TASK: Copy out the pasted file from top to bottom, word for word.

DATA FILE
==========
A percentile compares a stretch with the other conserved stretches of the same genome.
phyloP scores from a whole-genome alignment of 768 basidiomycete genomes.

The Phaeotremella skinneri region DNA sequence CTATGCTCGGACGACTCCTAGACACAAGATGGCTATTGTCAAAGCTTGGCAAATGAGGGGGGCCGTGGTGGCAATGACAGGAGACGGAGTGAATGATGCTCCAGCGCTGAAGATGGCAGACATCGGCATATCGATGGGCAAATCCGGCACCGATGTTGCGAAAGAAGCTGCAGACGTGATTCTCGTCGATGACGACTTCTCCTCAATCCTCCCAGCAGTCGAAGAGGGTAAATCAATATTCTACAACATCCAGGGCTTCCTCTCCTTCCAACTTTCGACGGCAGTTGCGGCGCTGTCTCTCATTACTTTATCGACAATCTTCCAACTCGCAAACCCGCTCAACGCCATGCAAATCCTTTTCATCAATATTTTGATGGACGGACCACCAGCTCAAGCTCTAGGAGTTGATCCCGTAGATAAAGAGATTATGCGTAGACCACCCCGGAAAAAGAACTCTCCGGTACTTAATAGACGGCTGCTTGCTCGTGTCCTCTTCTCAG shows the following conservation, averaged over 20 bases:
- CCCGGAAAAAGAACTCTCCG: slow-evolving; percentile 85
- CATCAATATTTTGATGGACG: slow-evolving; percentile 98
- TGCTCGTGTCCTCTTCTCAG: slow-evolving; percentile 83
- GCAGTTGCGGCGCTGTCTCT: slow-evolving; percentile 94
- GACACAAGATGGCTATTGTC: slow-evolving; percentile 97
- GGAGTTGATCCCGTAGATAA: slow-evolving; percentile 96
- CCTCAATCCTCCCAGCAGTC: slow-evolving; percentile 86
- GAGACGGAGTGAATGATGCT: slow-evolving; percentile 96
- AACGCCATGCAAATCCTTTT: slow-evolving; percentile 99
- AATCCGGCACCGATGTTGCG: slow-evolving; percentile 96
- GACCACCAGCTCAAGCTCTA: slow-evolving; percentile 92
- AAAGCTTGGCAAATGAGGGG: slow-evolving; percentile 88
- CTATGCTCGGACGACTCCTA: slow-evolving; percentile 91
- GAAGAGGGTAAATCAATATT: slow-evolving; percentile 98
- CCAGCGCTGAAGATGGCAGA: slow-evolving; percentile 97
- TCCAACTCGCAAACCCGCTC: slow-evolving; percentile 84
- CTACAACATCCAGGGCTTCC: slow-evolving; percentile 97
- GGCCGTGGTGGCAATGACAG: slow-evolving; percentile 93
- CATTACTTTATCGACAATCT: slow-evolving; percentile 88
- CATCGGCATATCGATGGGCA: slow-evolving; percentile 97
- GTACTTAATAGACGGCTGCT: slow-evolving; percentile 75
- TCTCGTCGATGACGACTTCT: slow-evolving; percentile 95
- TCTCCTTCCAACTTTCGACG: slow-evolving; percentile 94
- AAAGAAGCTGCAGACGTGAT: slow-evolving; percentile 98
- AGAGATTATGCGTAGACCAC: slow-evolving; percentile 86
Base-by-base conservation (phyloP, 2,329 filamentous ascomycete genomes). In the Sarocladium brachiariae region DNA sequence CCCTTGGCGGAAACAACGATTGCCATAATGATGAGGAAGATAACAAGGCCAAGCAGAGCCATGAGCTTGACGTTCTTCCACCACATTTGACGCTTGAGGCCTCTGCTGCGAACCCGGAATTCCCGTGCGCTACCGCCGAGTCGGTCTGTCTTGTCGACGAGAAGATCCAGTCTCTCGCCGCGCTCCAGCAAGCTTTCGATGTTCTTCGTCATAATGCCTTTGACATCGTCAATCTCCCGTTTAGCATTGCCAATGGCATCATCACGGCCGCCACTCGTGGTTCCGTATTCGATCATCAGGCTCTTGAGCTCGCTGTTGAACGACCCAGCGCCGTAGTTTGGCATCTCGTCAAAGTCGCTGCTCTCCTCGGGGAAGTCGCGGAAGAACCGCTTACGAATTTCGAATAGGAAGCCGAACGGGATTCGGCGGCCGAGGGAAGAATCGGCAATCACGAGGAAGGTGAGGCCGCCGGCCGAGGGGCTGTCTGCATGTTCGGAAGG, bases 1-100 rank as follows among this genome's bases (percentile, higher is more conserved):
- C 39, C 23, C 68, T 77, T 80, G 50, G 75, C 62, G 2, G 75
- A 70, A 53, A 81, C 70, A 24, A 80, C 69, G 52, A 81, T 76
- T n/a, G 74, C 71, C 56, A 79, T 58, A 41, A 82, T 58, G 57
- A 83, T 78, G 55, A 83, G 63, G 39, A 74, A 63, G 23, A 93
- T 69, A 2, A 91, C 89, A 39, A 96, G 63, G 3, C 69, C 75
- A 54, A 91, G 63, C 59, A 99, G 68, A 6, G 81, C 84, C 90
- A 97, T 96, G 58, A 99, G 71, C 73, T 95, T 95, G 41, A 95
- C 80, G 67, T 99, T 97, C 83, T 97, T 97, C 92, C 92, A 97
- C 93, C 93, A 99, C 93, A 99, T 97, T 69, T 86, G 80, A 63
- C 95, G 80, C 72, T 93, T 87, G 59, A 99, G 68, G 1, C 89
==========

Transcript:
A percentile compares a stretch with the other conserved stretches of the same genome.
phyloP scores from a whole-genome alignment of 768 basidiomycete genomes.

The Phaeotremella skinneri region DNA sequence CTATGCTCGGACGACTCCTAGACACAAGATGGCTATTGTCAAAGCTTGGCAAATGAGGGGGGCCGTGGTGGCAATGACAGGAGACGGAGTGAATGATGCTCCAGCGCTGAAGATGGCAGACATCGGCATATCGATGGGCAAATCCGGCACCGATGTTGCGAAAGAAGCTGCAGACGTGATTCTCGTCGATGACGACTTCTCCTCAATCCTCCCAGCAGTCGAAGAGGGTAAATCAATATTCTACAACATCCAGGGCTTCCTCTCCTTCCAACTTTCGACGGCAGTTGCGGCGCTGTCTCTCATTACTTTATCGACAATCTTCCAACTCGCAAACCCGCTCAACGCCATGCAAATCCTTTTCATCAATATTTTGATGGACGGACCACCAGCTCAAGCTCTAGGAGTTGATCCCGTAGATAAAGAGATTATGCGTAGACCACCCCGGAAAAAGAACTCTCCGGTACTTAATAGACGGCTGCTTGCTCGTGTCCTCTTCTCAG shows the following conservation, averaged over 20 bases:
- CCCGGAAAAAGAACTCTCCG: slow-evolving; percentile 85
- CATCAATATTTTGATGGACG: slow-evolving; percentile 98
- TGCTCGTGTCCTCTTCTCAG: slow-evolving; percentile 83
- GCAGTTGCGGCGCTGTCTCT: slow-evolving; percentile 94
- GACACAAGATGGCTATTGTC: slow-evolving; percentile 97
- GGAGTTGATCCCGTAGATAA: slow-evolving; percentile 96
- CCTCAATCCTCCCAGCAGTC: slow-evolving; percentile 86
- GAGACGGAGTGAATGATGCT: slow-evolving; percentile 96
- AACGCCATGCAAATCCTTTT: slow-evolving; percentile 99
- AATCCGGCACCGATGTTGCG: slow-evolving; percentile 96
- GACCACCAGCTCAAGCTCTA: slow-evolving; percentile 92
- AAAGCTTGGCAAATGAGGGG: slow-evolving; percentile 88
- CTATGCTCGGACGACTCCTA: slow-evolving; percentile 91
- GAAGAGGGTAAATCAATATT: slow-evolving; percentile 98
- CCAGCGCTGAAGATGGCAGA: slow-evolving; percentile 97
- TCCAACTCGCAAACCCGCTC: slow-evolving; percentile 84
- CTACAACATCCAGGGCTTCC: slow-evolving; percentile 97
- GGCCGTGGTGGCAATGACAG: slow-evolving; percentile 93
- CATTACTTTATCGACAATCT: slow-evolving; percentile 88
- CATCGGCATATCGATGGGCA: slow-evolving; percentile 97
- GTACTTAATAGACGGCTGCT: slow-evolving; percentile 75
- TCTCGTCGATGACGACTTCT: slow-evolving; percentile 95
- TCTCCTTCCAACTTTCGACG: slow-evolving; percentile 94
- AAAGAAGCTGCAGACGTGAT: slow-evolving; percentile 98
- AGAGATTATGCGTAGACCAC: slow-evolving; percentile 86
Base-by-base conservation (phyloP, 2,329 filamentous ascomycete genomes). In the Sarocladium brachiariae region DNA sequence CCCTTGGCGGAAACAACGATTGCCATAATGATGAGGAAGATAACAAGGCCAAGCAGAGCCATGAGCTTGACGTTCTTCCACCACATTTGACGCTTGAGGCCTCTGCTGCGAACCCGGAATTCCCGTGCGCTACCGCCGAGTCGGTCTGTCTTGTCGACGAGAAGATCCAGTCTCTCGCCGCGCTCCAGCAAGCTTTCGATGTTCTTCGTCATAATGCCTTTGACATCGTCAATCTCCCGTTTAGCATTGCCAATGGCATCATCACGGCCGCCACTCGTGGTTCCGTATTCGATCATCAGGCTCTTGAGCTCGCTGTTGAACGACCCAGCGCCGTAGTTTGGCATCTCGTCAAAGTCGCTGCTCTCCTCGGGGAAGTCGCGGAAGAACCGCTTACGAATTTCGAATAGGAAGCCGAACGGGATTCGGCGGCCGAGGGAAGAATCGGCAATCACGAGGAAGGTGAGGCCGCCGGCCGAGGGGCTGTCTGCATGTTCGGAAGG, bases 1-100 rank as follows among this genome's bases (percentile, higher is more conserved):
- C 39, C 23, C 68, T 77, T 80, G 50, G 75, C 62, G 2, G 75
- A 70, A 53, A 81, C 70, A 24, A 80, C 69, G 52, A 81, T 76
- T n/a, G 74, C 71, C 56, A 79, T 58, A 41, A 82, T 58, G 57
- A 83, T 78, G 55, A 83, G 63, G 39, A 74, A 63, G 23, A 93
- T 69, A 2, A 91, C 89, A 39, A 96, G 63, G 3, C 69, C 75
- A 54, A 91, G 63, C 59, A 99, G 68, A 6, G 81, C 84, C 90
- A 97, T 96, G 58, A 99, G 71, C 73, T 95, T 95, G 41, A 95
- C 80, G 67, T 99, T 97, C 83, T 97, T 97, C 92, C 92, A 97
- C 93, C 93, A 99, C 93, A 99, T 97, T 69, T 86, G 80, A 63
- C 95, G 80, C 72, T 93, T 87, G 59, A 99, G 68, G 1, C 89